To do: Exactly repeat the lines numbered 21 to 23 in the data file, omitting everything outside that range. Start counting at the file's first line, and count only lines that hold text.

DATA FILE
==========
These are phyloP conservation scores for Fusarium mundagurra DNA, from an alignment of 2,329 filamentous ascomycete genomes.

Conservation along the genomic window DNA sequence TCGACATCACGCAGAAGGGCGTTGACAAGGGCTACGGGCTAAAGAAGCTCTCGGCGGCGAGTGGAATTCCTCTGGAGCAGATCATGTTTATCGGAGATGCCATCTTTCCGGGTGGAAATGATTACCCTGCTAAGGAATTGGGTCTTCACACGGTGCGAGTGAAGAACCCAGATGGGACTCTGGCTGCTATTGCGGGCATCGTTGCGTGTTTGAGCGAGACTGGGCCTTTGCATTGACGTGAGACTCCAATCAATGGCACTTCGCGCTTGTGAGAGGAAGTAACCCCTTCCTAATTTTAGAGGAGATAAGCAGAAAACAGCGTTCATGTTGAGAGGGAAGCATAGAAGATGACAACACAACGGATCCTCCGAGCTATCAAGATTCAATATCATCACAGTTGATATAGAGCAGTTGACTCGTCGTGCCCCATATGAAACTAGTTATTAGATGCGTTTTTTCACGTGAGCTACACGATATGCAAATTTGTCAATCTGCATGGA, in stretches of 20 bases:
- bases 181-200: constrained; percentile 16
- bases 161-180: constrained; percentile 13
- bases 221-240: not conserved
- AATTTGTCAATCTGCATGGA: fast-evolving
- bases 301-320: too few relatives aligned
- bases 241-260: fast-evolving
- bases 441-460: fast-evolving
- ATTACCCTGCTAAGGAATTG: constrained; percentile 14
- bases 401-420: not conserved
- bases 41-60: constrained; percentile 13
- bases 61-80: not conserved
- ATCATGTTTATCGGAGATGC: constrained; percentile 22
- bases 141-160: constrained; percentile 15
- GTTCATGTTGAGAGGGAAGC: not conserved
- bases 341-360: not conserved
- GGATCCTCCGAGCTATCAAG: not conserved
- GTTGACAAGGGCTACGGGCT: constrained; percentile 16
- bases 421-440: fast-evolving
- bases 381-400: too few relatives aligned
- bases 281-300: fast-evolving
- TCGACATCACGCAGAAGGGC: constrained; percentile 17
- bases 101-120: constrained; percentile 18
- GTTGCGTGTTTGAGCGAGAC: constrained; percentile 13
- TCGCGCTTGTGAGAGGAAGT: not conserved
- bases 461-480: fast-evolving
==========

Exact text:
- bases 381-400: too few relatives aligned
- bases 281-300: fast-evolving
- TCGACATCACGCAGAAGGGC: constrained; percentile 17